For an all too brief moment, campaign reformers could, if they squin­ted hard enough, see unicorns frol­ick­ing on the Capitol grounds. The 2002 ban on soft-money finan­cing in the McCain-Fein­gold legis­la­tion combined with the birth of small-donor Inter­net fund-rais­ing meant that maybe, just maybe, special interests could be consigned to the side­lines of polit­ics.

Okay, it is cruel to dwell on those dashed dreams.

But through it all, campaign reformers have always had a soft spot for small donors, the passion­ate partis­ans motiv­ated by convic­tion rather than self-interest. That world­view was reflec­ted in the post-Water­gate 1974 campaigns reforms that created (a now mostly aban­doned) system of federal match­ing payments to pres­id­en­tial primary candid­ates for contri­bu­tions of $250 or less. New York City, to cite one exem­plary local program, matches by sixfold dona­tions of $175 or less.

On a federal level, the surface logic is unas­sail­able. A $100-donor to a congres­sional campaign will never have the clout to convince a legis­lator to insert a special-interest provi­sion into a tax bill. Writ­ing a $250 check to a pres­id­en­tial candid­ate will not buy an ambas­sad­or­ship or a seat on a Commerce Depart­ment trade mission.  

That, of course, remains true. But the current crisis in Wash­ing­ton reminds us that special interests look­ing out for their own finan­cial well-being are not the groups cheer­ing on the govern­ment shut­down or (yikes!) default­ing on the national debt. In fact, as Tom Hamburger and Matea Gold repor­ted in the Wash­ing­ton Post, old-line GOP fund-raisers and bund­lers are appalled at the scorched-earth tactics of the House Repub­lic­ans.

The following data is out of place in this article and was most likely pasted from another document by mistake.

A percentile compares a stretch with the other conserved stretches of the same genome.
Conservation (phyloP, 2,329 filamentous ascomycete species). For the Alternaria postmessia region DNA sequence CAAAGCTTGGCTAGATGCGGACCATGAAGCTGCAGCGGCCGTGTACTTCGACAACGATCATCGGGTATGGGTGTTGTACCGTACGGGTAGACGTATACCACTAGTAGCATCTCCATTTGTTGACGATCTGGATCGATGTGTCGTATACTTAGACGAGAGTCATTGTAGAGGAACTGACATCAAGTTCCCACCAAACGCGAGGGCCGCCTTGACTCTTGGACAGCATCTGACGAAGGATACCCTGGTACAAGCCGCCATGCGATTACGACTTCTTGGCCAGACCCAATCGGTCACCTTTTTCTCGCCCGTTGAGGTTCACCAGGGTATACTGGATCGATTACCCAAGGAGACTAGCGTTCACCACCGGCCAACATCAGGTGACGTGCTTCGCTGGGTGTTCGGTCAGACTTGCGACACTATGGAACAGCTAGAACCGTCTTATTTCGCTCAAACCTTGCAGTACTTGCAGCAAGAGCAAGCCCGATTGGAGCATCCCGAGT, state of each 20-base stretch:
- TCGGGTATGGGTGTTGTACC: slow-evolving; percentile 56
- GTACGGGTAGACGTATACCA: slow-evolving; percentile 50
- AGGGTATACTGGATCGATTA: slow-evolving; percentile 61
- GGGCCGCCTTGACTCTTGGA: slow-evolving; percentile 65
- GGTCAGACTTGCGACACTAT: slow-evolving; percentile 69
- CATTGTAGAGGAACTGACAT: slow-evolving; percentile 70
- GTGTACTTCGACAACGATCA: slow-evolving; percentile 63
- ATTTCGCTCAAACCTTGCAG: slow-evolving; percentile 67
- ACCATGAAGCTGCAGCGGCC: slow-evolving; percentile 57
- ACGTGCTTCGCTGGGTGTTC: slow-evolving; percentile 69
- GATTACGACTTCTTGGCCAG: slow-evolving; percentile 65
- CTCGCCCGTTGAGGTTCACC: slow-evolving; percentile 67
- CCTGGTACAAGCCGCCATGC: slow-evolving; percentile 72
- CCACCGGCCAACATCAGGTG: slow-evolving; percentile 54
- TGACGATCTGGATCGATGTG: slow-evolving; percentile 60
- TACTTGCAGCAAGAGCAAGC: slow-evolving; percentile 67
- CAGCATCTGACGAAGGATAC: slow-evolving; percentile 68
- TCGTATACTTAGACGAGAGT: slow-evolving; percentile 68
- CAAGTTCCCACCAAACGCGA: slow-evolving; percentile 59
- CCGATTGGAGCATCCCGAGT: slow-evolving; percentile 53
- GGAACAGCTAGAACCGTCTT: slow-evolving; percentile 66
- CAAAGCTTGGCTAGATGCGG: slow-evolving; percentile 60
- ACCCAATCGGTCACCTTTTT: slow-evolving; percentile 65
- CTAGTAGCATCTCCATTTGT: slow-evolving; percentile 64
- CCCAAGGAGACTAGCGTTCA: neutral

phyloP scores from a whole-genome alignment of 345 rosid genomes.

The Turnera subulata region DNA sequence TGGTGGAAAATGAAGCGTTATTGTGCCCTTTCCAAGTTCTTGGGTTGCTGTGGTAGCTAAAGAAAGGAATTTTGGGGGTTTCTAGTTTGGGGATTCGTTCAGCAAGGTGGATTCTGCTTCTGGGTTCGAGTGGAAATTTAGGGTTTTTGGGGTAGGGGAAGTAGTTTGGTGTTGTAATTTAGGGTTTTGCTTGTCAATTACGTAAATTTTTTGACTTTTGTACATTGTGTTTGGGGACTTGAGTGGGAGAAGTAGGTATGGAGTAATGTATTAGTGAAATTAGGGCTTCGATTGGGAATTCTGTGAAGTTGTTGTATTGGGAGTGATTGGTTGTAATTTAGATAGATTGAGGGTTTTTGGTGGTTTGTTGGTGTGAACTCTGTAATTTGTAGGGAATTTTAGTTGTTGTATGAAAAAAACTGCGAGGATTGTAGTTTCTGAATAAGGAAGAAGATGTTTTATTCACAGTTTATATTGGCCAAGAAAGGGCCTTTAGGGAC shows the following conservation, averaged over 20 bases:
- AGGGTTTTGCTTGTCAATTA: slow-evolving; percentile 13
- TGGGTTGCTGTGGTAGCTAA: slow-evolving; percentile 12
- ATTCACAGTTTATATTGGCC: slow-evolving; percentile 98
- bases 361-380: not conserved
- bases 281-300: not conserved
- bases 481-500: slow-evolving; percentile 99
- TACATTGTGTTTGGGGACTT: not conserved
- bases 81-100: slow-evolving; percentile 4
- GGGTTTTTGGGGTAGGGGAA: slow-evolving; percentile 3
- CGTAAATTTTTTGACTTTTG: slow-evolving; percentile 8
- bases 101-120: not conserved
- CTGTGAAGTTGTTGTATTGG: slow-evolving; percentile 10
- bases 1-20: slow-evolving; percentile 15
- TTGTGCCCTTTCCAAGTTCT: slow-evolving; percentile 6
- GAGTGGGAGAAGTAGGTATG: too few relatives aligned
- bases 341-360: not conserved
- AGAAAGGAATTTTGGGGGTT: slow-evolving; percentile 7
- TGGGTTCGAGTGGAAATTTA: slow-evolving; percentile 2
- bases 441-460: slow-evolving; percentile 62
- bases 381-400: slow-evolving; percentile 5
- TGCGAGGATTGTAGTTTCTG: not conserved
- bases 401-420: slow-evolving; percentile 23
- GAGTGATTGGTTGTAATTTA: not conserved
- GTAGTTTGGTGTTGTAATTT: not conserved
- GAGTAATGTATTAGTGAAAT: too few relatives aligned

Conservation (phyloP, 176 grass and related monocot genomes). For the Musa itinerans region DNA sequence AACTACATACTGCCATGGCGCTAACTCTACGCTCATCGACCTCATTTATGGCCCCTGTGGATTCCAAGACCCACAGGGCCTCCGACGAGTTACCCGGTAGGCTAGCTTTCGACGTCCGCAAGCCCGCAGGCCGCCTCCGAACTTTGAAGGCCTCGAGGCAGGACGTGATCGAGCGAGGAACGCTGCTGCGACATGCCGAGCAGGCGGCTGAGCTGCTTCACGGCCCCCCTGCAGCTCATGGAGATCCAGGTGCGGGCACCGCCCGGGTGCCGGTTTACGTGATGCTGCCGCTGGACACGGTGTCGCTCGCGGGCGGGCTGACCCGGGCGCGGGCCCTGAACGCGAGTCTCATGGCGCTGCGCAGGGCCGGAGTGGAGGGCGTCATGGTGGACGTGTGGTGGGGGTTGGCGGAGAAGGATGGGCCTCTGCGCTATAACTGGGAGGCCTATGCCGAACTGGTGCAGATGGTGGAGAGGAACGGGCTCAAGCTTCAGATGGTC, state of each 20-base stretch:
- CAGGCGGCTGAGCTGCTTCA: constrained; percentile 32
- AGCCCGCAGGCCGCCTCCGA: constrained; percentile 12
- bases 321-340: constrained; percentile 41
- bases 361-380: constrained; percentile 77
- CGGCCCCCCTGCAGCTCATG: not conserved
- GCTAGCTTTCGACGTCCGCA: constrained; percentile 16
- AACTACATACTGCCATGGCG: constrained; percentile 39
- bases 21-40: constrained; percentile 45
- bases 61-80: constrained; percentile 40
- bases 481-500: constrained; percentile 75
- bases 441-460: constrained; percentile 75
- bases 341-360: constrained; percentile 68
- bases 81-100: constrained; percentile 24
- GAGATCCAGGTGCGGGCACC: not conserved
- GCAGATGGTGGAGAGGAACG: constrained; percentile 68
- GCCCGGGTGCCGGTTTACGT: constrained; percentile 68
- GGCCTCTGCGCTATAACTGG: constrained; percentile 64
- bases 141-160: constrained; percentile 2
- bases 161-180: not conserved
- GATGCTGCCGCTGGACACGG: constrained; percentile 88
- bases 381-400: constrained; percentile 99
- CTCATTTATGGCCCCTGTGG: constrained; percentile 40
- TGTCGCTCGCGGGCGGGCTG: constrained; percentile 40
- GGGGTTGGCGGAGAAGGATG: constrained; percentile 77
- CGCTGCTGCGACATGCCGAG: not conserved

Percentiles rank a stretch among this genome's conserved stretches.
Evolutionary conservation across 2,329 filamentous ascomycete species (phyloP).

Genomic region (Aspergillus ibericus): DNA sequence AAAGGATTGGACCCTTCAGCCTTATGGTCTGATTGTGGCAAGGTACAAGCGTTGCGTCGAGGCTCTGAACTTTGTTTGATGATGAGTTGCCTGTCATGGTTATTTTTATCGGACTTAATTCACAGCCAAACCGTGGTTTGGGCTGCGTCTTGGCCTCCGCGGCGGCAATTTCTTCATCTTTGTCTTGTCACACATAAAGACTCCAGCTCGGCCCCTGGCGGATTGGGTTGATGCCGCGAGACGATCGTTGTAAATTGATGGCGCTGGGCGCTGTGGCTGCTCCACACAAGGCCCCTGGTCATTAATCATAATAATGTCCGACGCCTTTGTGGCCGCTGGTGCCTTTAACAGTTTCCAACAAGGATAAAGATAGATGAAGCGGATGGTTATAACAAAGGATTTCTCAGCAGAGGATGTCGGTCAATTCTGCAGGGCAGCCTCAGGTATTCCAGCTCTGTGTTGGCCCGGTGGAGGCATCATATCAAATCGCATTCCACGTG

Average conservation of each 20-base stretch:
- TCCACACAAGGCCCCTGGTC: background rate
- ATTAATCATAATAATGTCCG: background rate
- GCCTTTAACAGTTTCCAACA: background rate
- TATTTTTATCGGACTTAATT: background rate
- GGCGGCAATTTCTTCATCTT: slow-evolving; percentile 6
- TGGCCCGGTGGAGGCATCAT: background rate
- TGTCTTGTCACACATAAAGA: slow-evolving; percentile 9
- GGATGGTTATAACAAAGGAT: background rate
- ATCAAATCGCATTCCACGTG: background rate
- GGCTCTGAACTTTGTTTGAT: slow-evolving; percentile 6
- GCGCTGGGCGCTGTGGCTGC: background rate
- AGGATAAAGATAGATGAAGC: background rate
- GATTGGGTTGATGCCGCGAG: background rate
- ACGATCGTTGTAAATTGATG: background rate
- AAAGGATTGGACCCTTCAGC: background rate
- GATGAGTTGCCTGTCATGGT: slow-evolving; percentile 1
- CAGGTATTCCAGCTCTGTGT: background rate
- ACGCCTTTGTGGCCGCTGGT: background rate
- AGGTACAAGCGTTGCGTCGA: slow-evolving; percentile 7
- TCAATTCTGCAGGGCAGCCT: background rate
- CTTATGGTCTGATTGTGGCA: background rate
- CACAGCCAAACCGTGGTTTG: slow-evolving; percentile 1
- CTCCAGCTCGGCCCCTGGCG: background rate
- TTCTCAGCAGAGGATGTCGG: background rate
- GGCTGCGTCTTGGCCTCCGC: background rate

My point is not to propose thank-you parades for special interests that only want a small handout from the Treas­ury rather than to bring down the govern­ment out of misplaced ideo­lo­gical zeal. Nor is it to rail against the merits of small donors during a week in which the Supreme Court has heard oral argu­ments in case that could discard over­all contri­bu­tion limits in federal elec­tions.

But as a journ­al­ist who has been writ­ing and think­ing about campaign reform for four decades, I know all too well what it is like to be arraigned under the law of unin­ten­ded consequences. And this is a week to remem­ber that small donors can be a source of inad­vert­ent mischief in polit­ics as easily as they can repres­ent a model of citizen parti­cip­a­tion.

Campaign reform is inex­tric­ably tied to the other malad­ies that afflict 2013 polit­ics. If voters on both the right and the left choose to live in an inform­a­tion cocoon – only encoun­ter­ing news they agree with from the likes of Fox News and MSNBC – then tinker­ing with the fund-rais­ing laws will prob­ably accom­plish little. If vitriol and vitu­per­a­tion become the stand­ard for polit­ical debate, then uphold­ing the current contri­bu­tion limits will prob­ably accom­plish little. If most voters have little appre­ci­ation for the complex­it­ies of govern­ing, than even someday over­turn­ing Citizens United will prob­ably accom­plish little.

Maybe the current break­down in Wash­ing­ton is merely an egre­gious example of the messi­ness that comes with demo­cracy. But far more alarm­ing is the diagnosis that dates back to Walt Kelly’s Pogo: “We have met the enemy and he is us.”

(Photo: Think­stock)

Walter Shapiro, who has covered the last nine pres­id­en­tial elec­tions, is a colum­nist for Yahoo News. He teaches a polit­ical science seminar on the news media and the 2012 campaign at Yale. And he is work­ing on a book about his con-man great uncle who cheated Hitler.

The views expressed are his own and not those of the Bren­nan Center for Justice.